Features: This program allows users to convert electronic files and printed materials into a portable document format that can be shared via e-mail, Web sites, intranets, or CD-ROMs. It includes Acrobat Reader for viewing PDF documents; Exchange for adding navigational links, annotations, and security options; PDF Writer for creating files from business applications; Distiller for creating PDF files from PostScript applications, which includes desktop publishing programs; Catalog for indexing documents, and Capture for creating PDF documents from scanned materials. Anyone who receives PDF files can download the Reader free from a number of Internet sites.

Requirements: 486 processor, Windows 95 or NT, 16-24 MB RAM, 40 MB hard drive space; also available for Macintosh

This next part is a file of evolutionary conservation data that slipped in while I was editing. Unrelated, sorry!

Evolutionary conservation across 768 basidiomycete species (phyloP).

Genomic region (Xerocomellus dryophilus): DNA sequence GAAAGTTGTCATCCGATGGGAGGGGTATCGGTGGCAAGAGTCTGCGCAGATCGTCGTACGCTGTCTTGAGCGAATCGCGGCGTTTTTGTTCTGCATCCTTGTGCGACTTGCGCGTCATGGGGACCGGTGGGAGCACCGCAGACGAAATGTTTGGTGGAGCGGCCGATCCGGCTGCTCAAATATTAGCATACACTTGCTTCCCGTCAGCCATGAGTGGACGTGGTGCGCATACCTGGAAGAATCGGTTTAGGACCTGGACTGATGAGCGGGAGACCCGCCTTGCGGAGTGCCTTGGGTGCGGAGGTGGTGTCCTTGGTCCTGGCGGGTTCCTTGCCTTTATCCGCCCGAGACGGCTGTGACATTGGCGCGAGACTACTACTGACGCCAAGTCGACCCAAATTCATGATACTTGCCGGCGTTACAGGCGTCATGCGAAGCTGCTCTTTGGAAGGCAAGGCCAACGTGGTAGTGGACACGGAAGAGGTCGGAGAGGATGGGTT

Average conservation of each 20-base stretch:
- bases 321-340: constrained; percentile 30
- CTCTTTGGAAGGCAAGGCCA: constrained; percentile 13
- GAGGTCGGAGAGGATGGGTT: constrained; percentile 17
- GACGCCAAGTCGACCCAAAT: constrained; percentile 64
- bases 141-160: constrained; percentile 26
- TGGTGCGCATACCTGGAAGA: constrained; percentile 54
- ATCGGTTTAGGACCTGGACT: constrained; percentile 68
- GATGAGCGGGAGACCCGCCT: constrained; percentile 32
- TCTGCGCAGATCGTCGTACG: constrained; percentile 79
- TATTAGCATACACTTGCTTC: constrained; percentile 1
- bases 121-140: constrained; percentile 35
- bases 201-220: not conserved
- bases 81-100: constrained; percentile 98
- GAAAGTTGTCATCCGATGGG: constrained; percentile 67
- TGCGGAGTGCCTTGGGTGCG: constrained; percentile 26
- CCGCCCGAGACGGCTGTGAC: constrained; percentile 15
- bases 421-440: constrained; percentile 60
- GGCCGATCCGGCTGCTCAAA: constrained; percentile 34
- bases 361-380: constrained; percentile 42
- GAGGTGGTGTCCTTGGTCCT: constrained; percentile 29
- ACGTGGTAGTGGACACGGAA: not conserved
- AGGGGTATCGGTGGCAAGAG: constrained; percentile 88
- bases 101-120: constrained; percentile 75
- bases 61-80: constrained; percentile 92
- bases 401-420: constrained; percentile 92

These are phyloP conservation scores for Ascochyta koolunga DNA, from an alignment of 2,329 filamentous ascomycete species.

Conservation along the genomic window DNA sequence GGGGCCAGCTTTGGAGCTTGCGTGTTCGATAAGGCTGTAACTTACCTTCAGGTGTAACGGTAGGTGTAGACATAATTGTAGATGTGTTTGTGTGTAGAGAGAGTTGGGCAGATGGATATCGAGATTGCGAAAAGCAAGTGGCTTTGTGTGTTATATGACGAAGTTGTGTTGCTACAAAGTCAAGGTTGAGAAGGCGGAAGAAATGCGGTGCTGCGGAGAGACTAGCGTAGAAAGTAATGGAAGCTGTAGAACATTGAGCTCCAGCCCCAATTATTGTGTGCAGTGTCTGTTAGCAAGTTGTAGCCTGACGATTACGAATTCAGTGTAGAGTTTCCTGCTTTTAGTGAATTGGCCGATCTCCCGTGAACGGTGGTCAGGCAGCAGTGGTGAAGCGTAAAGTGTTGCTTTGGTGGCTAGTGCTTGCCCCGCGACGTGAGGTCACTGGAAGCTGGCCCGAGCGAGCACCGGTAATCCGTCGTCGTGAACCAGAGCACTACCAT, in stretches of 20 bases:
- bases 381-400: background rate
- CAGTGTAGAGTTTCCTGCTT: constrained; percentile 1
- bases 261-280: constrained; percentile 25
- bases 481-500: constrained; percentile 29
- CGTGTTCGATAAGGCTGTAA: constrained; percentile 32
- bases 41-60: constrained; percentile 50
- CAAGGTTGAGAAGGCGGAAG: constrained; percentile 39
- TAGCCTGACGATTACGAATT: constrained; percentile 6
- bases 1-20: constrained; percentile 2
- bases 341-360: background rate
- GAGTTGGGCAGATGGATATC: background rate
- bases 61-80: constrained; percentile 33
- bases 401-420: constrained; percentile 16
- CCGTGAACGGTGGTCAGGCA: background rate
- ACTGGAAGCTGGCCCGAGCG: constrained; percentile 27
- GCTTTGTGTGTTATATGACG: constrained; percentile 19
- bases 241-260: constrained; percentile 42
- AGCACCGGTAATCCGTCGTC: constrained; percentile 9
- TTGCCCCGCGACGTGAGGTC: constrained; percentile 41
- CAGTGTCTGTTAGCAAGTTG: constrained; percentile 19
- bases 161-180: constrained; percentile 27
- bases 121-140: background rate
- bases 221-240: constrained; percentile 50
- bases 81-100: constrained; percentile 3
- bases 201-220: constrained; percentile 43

Price: $249

Alive 1.0 Yesler Software, 83 S. King St., Suite 414, Seattle, WA 98104; (206) 674-7700; http://www.yesler.com/

Features: This Windows-based application lets users create Web presentations without using HTML codes. By following the program’s outline view, they can organize ideas and thoughts. They can import PowerPoint files, and audio, video, photos, spreadsheets, and other digital files, or follow onscreen prompts to record their own audio or video (with necessary equipment). The program synchronizes media into one presentation and offers onscreen directions for posting the presentation to intranets and the Internet. Anyone with an Internet browser and RealNetwork RealPlayer 5.0 software (a free download from http://www.real.com/) can view the presentation.

Requirements: Pentium processor; Windows 95, 98, or NT 4.0; 32 MB RAM; 35 MB hard drive space

Price: $195